Cryptoeats, a business that purportedly obtained $8 million in a Series A fundraising round to develop a cryptocurrency-based Ubereats rival, has apparently vanished following the launch of its token. The business may have raised more than £500K from investors following the introduction of its official token, branded “eats.” The alleged fraud was marketed via UK influencers and associated clothing, as well as staging a London launch party.

Cryptoeats Initiative Vanishes After Token Launch

Cryptoeats, a startup that aimed to create a cryptocurrency-based Ubereats competitor, disappeared from the internet minutes after introducing its official token. The firm, which claimed to have acquired funding to develop its concept, declared that it had conducted a public beta of the service, working with restaurants such as Nando's and McDonald's.

Additionally, the business stated that it had onboarded over 100,000 consumers who had signed up to download and use the app on launch day. However, according to sources, the creators of eats, the platform's native token, emptied the wallet containing monies from the inaugural token sale, taking more than £500K from investors. Soon afterwards, the startup's social media profiles and website vanished.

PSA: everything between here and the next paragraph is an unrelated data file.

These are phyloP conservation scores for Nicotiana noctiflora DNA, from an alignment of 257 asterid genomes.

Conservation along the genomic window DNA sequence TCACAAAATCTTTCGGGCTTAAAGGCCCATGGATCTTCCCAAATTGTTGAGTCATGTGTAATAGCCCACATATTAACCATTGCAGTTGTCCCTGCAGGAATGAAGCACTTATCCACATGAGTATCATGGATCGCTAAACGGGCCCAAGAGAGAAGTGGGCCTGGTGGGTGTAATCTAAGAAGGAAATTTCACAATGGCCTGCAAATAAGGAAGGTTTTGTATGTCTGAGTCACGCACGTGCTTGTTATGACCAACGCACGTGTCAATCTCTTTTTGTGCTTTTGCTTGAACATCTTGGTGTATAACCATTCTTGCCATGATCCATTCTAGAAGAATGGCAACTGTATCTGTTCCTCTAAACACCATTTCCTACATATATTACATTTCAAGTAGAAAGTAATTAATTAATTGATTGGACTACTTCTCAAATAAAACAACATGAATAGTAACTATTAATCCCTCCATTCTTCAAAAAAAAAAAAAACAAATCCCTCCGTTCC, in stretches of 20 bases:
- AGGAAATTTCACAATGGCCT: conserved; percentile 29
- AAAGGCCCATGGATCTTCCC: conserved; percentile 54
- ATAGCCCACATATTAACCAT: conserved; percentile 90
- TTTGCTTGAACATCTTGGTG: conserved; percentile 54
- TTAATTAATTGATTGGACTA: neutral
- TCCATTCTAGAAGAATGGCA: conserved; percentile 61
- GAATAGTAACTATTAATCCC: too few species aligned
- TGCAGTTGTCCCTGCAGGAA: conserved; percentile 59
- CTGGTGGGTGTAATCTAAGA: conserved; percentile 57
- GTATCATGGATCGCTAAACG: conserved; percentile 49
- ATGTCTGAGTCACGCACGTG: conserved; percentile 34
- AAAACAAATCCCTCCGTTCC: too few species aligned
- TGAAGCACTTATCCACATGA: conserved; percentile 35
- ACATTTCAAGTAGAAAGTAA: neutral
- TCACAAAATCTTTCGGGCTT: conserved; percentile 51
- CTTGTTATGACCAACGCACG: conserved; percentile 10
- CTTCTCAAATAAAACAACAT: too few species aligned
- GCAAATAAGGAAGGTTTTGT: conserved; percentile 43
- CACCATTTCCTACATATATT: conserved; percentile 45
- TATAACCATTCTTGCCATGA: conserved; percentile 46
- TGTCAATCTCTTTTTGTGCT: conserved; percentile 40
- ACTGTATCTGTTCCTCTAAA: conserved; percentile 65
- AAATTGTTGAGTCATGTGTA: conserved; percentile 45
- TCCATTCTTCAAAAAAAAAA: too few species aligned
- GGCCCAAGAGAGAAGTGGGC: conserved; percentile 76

Cryptoeats Looked Legit

Cryptoeats are concerned with appearing legitimate before they vanish. The firm first released a press release claiming to have raised $8 million in a series A fundraising round in 2020. The company's October 16 press release stated that it was “on track to capture a sizable portion of the $16.6 billion delivery app industry.” The message was initially sent via Globenewswire and was posted on the Yahoo Finance page, but both references have now been removed.

On a more local level, Cryptoeats assisted in gathering influencers from the United Kingdom to promote the new project among their followers. Joey Essex, a reality television personality who marketed Cryptoeats, expressed regret to local media. Essex emphasised:

I'm enraged. This firm utilised my identity to defraud a large number of individuals out of their money. It's revolting, and I feel awful for anyone who finds themselves in that circumstance.

Essex was not, however, the first local star to endorse Cryptoeats. Numerous more influencers attended a Cryptoeats launch party in London last week, where Cryptoeats gear was shown and worn by some of the staff.

What are your thoughts on the entire Cryptoeats debacle? Inform us in the section below.

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